Sarah Everard - British Women and their Collective Grief for a Life that Could Have Been our Own By Hannah Gravett

I wanted to write about Sarah Everard. I wanted to produce something that was hard-hitting, impactful and empowering about womanhood; the strength and the fear that occupies so much of our existence. There should be outrange that a young woman was snatched off the street and cruelly denied her own future, there should be inspiration to change this world as we know it. But instead, I’m just tired. We all are.

Just two days after International Women’s Day 2021, a Met Police officer was arrested under suspicion of murdering of Sarah Everard, the 33 year old woman that went missing in the area around Clapham Common. A crushing blow for women that are all too family with being unable to trust the men in our lives that were meant to be one of the good ones, the men that whose job it was to keep us safe. Within a matter of days, the gut-wenching news that human remains had been found had a whole generation of women fighting back tears. In the same week, a YouGov survey confirmed that 97% of women aged 18-24 have been sexually harassed and Piers Morgan dismissed Meghan Markle's admission of suicidal thoughts. I can’t remember a week in recent years that has made me feel so afraid to be a woman in Britain.

I feel lost for words, because it feels like we’ve said it all before, and yet the long list of women in the UK that disappear on their very own doorsteps never ceases to end. Sarah Everard, Grace Millane, Milly Dowler, Alice Gross, Holly Wells and Jesica Chapman. Each nightmare a stark reminder that the women and girls we love so much are in danger in their very own towns, regardless of what they do. Women are murdered on their walks home, killed on their way to the shops and strangled to death on dates. That is the reality for woman in Britain.

"Hundreds, if not thousands of women this week have shared their collective experiences of genuine, inexplicable terror."

It’s hard to be eloquent when you’re grieving a life that could so easily could have been your own. Because we’ve all been there. Hundreds, if not thousands of women this week have shared their collective experiences of genuine, inexplicable terror. We’ve all had moments of opting for taxis home after evenings out, even if our homes are just around the corner, just to avoid walking alone in the dark. We’ve clutched keys between our knuckles, crossed the road when men walk a little too close and flicked through our contacts when choosing who to call that can keep track of your whereabouts in those few minutes, which always feel longer, when you’re afraid for your life.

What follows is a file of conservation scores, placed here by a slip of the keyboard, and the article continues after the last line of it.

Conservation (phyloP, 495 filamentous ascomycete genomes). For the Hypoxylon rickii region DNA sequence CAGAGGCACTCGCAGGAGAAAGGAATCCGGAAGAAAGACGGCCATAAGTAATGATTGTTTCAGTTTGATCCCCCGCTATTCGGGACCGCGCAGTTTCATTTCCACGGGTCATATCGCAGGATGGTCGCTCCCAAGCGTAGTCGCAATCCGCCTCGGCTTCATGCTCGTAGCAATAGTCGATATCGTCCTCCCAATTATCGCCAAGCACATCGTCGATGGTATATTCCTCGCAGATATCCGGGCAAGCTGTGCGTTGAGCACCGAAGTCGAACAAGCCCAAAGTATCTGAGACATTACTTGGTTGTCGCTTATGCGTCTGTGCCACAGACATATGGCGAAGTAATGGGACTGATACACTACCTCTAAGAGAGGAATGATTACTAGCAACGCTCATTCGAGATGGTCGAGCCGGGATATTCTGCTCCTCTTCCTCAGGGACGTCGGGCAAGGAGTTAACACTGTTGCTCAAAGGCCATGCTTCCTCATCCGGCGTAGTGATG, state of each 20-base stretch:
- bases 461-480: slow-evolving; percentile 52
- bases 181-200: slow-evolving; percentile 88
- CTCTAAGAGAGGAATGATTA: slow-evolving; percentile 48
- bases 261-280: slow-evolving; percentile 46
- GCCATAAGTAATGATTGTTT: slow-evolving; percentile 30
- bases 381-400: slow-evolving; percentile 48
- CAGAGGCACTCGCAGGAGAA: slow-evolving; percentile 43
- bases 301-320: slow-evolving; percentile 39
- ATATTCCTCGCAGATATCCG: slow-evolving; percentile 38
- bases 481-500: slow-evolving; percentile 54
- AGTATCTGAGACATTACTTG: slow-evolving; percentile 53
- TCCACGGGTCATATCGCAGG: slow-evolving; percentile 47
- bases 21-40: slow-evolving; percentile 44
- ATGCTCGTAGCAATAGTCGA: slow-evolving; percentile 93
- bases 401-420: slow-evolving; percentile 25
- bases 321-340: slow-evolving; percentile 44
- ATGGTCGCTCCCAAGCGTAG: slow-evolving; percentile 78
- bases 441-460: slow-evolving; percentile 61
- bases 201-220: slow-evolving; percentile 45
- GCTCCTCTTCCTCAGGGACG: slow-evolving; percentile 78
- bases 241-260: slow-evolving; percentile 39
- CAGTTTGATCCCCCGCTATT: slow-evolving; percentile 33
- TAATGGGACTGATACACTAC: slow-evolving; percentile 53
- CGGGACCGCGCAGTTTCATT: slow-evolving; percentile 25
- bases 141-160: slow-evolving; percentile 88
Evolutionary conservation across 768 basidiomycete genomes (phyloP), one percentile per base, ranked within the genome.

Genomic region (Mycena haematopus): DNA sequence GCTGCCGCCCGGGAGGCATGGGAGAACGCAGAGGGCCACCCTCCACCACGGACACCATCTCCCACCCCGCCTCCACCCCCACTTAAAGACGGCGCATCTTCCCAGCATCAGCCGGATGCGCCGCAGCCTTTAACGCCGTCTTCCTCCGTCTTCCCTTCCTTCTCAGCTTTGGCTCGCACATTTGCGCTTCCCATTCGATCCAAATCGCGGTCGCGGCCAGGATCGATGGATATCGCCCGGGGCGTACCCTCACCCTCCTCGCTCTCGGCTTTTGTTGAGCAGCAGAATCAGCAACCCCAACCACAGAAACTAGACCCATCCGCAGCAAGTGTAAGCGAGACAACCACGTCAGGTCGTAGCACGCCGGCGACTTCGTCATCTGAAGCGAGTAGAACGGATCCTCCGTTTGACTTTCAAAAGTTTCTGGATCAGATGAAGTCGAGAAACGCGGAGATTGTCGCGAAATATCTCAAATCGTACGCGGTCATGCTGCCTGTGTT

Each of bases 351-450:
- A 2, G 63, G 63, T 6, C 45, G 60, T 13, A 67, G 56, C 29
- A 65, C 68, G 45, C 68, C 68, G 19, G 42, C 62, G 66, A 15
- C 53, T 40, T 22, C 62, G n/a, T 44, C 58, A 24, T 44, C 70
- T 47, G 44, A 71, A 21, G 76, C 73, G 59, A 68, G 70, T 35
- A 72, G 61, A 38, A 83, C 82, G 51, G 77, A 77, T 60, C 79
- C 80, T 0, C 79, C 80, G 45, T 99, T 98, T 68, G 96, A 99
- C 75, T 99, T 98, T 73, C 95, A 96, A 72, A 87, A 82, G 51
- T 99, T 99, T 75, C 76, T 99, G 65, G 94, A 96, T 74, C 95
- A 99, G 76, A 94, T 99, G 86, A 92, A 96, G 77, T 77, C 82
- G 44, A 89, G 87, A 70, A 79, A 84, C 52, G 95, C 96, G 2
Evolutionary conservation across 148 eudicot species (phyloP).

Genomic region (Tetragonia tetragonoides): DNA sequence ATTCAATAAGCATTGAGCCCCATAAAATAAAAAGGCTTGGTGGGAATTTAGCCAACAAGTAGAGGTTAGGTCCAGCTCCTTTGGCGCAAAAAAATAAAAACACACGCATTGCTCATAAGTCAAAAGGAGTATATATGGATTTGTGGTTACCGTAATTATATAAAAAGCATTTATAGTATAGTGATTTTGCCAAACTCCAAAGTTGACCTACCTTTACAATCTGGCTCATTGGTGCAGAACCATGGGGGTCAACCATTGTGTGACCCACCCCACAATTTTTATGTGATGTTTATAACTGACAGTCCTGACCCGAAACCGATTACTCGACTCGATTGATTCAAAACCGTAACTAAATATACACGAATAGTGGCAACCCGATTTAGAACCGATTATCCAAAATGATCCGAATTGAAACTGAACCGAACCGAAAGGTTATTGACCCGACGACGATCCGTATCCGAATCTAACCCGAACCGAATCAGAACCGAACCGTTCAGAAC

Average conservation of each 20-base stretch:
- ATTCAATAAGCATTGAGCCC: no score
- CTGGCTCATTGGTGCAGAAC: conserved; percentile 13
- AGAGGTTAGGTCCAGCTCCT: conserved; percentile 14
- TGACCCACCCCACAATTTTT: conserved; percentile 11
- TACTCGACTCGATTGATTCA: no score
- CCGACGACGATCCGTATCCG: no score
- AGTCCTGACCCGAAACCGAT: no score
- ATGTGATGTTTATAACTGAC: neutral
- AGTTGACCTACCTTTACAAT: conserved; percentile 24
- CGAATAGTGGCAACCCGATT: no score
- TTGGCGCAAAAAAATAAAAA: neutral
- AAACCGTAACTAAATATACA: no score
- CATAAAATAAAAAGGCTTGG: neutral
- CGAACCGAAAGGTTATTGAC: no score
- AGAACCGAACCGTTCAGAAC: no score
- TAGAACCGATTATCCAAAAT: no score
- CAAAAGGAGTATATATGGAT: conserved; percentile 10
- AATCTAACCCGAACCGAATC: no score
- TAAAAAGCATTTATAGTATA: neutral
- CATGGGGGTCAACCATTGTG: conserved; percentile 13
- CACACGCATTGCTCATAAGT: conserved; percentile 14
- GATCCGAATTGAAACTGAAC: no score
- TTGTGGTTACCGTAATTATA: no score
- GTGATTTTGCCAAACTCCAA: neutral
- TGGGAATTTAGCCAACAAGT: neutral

And these are not rare occurrences, they’re daily experiences.

The inexpressible grief that has come with the news of Sarah Everard has left women across the country paralysed, because we know that it could have been one of us. One of our sisters, one of our friends. Sarah did everything right, took every precaution that we are all well-trained in. And yet, that still couldn’t save her. This is has made us scared and nervous, checking our locked doors once more than usual and remembering all the times when we too felt afraid. We’re angry at the acts of evil against women that are still taking place in the UK in 2021, angry that #NotAllMen was trending when the truth of the matter is that all women have felt terrified what some men might be capable of doing. By the way, yes, we are well aware that the vast majority of the men in are lives are ones we trust, but when 89% of women that have been murdered were killed by someone they knew, it’s hard rationalise with the Not All Men campaign.

We’re frustrated that whilst women across the country are dragging themselves through harrowing and triggering conversations, male politicians, male celebrities and even our own male friends have watched in silence as we share our pain with the world. And this isn’t just a women’s issue. Although almost all women have experienced sexual assault, we continued to be dismissed and made to feel guilty when the men around us are offended by the generalisation of male perpetrators.

"We need to know that you have our backs, that you’re ready and willing to challenge the actions of your mates and of any man that is visibly making a woman uncomfortable."

To the men in our lives, we need your voices and your help in making a safer world for us and everyone else that are vulnerable to the violence committed by men. Most of all, we need your support. We need to know that you have our backs, that you’re ready and willing to challenge the actions of your mates and of any man that is visibly making a woman uncomfortable. What might be a bit of an awkward conversation between friends may well save our lives one day, because, as has become abundantly clear this week, tackling assault on women has once again become a matter of life or death.

Ultimately, above all else, we’re tired. Grief is draining, as is the feeling of dwindling hope that these murders might never happen again. We’re tired of being told we’re the problem and that we should have been more careful. We’re tired of saying goodbye to women who deserved better.


Created with an image by Lars_Nissen